Publication Date

2018-12-21

Document Type

Capstone

Study Type

ENV 312

Department

Environmental Science and Policy

Advisors

Alex Barron and Dano Weisbord

Keywords

Landscape management, Communication, Student research, Stakeholder opinion, Lawns

Abstract

Traditional turf grass requires irrigation, fertilizer, herbicides, pesticides, and frequent mowing in order to maintain its professional appearance. Smith College has already begun using more diverse seed mixes, planting according to the type and frequency of land use, applying controlled release fertilizer, and developing an organic lawn care program that considers soil health. Our original project goal was to provide at least three recommendations for the new landscape master plan, based on information gathered from stakeholder interviews and analysis of past student research. We conducted two separate interviews with 10 stakeholders across different departments and positions and synthesized and compared 16 student projects from the past 15 years. Our top three findings were that 1) information on projects and their statuses is dispersed among stakeholders and access to written record of that information is inconsistent, which makes it vulnerable to changes in leadership or department restructuring; 2) there is a general perception that alumni will be resistant to landscape change, but there is no definitive evidence that confirms this; and 3) experimental landscape changes are well valued and have a higher likelihood of being implemented if they also follow the unofficial design requirements we determined from stakeholder interviews. These findings are important because each of them is capable of propelling future student research forward and increasing the efficacy of existing systems if addressed properly. Our primary recommendations are to 1) centralize record keeping and increase information accessibility by standardizing use of ScholarWorks in classes and keep project logs within departments; 2) collect survey data on student and alumni opinion about significant spaces on Smith campus as well as their response to different styles of landscape change (i.e. response to organic fertilizer use versus wildflower meadow planting); and 3) partially or fully convert one of the suggested spaces (Comstock yard, the stables, next to the roof of the Lyman plant house, or Burton lawn) from lawn to meadow as an experiment.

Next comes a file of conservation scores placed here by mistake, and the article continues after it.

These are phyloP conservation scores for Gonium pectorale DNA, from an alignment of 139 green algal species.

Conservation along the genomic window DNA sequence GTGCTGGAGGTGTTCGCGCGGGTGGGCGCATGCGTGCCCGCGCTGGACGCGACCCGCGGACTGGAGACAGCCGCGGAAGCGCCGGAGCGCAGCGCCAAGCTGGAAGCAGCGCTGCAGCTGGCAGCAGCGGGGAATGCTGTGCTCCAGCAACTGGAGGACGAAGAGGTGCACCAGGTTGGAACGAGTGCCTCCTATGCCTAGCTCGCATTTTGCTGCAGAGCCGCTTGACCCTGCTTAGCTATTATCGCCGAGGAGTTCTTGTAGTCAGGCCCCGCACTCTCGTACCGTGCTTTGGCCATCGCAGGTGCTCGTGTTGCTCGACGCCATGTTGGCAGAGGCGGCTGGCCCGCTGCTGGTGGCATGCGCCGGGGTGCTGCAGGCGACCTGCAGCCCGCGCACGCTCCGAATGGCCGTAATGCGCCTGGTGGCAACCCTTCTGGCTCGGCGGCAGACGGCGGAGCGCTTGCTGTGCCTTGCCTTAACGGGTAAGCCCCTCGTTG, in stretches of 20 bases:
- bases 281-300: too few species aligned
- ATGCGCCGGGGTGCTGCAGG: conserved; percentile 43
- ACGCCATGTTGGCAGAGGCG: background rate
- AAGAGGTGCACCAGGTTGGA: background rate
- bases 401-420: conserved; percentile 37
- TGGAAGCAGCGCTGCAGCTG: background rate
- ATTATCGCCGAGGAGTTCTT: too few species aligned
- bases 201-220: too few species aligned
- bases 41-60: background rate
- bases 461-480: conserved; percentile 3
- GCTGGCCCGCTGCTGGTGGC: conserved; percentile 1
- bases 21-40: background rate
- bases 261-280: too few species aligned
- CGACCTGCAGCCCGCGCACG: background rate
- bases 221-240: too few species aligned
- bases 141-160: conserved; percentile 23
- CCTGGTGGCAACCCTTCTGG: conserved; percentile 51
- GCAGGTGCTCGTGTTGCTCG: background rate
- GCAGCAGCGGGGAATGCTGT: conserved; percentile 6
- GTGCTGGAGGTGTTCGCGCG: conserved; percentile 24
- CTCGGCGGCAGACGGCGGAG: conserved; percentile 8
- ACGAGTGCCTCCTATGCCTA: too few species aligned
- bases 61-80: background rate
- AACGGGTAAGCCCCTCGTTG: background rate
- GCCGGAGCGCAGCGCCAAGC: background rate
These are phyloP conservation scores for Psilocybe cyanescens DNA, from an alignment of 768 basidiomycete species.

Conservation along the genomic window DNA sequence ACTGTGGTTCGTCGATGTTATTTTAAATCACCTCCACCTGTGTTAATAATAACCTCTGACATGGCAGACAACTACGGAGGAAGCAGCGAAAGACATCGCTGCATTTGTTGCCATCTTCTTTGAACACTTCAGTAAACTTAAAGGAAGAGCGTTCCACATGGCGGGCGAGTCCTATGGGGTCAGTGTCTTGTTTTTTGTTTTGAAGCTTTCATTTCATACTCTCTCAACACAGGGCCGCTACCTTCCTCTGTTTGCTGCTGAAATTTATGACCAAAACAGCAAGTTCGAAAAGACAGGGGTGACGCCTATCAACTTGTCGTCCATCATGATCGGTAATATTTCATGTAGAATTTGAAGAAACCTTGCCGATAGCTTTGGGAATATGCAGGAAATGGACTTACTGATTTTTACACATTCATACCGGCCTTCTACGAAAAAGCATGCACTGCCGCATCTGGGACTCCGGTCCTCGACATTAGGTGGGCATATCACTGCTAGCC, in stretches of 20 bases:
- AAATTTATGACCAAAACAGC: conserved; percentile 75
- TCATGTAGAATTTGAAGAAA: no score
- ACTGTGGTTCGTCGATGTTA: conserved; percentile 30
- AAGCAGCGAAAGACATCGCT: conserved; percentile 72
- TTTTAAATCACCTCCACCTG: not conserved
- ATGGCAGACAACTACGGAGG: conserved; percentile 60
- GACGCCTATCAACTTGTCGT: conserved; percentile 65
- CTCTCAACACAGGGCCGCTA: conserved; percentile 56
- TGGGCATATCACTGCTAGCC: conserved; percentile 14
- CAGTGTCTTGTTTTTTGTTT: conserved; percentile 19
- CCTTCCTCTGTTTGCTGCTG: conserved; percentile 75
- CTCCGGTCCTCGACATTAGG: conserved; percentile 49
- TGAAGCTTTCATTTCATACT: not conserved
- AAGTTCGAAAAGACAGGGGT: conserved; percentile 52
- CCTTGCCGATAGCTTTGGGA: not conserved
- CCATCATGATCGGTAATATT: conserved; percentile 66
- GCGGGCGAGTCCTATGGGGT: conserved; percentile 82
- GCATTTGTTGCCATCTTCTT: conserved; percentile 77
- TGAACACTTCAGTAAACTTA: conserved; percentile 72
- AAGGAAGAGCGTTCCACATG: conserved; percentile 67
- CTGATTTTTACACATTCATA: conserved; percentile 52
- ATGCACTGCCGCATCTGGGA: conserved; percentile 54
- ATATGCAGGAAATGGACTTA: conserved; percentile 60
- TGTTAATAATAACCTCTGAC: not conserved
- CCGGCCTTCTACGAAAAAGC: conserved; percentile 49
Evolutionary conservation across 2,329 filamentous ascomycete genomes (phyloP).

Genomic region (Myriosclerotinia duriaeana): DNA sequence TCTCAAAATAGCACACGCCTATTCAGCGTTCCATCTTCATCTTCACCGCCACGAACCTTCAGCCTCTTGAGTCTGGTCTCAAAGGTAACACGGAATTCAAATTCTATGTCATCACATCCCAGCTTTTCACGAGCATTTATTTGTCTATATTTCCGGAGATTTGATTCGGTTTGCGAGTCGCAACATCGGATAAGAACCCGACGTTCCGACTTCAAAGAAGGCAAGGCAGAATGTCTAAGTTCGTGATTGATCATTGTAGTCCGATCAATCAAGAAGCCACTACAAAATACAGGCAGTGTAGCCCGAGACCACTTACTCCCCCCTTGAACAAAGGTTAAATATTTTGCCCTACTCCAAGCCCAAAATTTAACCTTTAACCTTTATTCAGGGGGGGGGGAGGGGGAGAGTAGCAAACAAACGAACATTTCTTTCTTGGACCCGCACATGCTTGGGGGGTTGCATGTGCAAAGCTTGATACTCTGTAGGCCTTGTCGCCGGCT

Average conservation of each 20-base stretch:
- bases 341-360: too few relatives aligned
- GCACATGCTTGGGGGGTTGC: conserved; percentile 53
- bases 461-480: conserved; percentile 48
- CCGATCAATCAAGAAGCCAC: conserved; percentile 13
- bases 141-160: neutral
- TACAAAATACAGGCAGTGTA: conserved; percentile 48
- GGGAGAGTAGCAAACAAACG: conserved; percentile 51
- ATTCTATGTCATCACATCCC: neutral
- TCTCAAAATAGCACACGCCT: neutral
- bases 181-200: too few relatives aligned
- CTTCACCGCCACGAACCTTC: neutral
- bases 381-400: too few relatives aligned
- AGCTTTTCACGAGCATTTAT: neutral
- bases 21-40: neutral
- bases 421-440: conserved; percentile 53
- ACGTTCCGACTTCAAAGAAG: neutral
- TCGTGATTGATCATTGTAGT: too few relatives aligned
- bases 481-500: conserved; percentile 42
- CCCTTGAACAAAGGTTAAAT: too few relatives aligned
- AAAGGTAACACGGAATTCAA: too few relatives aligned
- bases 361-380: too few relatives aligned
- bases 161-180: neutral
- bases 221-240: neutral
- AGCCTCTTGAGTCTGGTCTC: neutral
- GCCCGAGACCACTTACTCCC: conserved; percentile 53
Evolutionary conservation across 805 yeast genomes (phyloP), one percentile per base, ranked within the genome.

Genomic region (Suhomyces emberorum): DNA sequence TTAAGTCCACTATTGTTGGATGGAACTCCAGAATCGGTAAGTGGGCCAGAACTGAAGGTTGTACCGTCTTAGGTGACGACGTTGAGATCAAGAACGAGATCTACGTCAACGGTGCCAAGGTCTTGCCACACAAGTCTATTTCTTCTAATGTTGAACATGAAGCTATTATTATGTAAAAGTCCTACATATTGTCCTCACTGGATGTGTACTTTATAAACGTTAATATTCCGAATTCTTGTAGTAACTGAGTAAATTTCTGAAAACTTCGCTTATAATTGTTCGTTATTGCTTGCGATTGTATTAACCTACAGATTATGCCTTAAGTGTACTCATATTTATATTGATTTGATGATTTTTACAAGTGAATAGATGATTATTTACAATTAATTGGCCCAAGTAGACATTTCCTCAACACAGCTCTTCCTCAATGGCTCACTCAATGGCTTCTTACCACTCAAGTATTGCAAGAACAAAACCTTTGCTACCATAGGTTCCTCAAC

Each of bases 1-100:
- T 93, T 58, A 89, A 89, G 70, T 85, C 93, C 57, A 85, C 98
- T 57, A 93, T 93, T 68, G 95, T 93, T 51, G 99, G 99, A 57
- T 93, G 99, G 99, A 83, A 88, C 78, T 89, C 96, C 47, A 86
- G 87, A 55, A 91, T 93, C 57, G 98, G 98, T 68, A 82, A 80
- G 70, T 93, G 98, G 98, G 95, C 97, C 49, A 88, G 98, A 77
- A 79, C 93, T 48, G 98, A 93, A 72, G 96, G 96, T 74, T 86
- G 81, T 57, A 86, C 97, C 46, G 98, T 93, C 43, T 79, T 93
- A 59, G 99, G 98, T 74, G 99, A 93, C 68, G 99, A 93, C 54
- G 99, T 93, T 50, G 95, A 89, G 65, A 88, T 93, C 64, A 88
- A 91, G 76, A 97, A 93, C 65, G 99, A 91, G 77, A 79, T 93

Rights

©2018 Sydney Noa Bobrow and Paula Ariel Martinez

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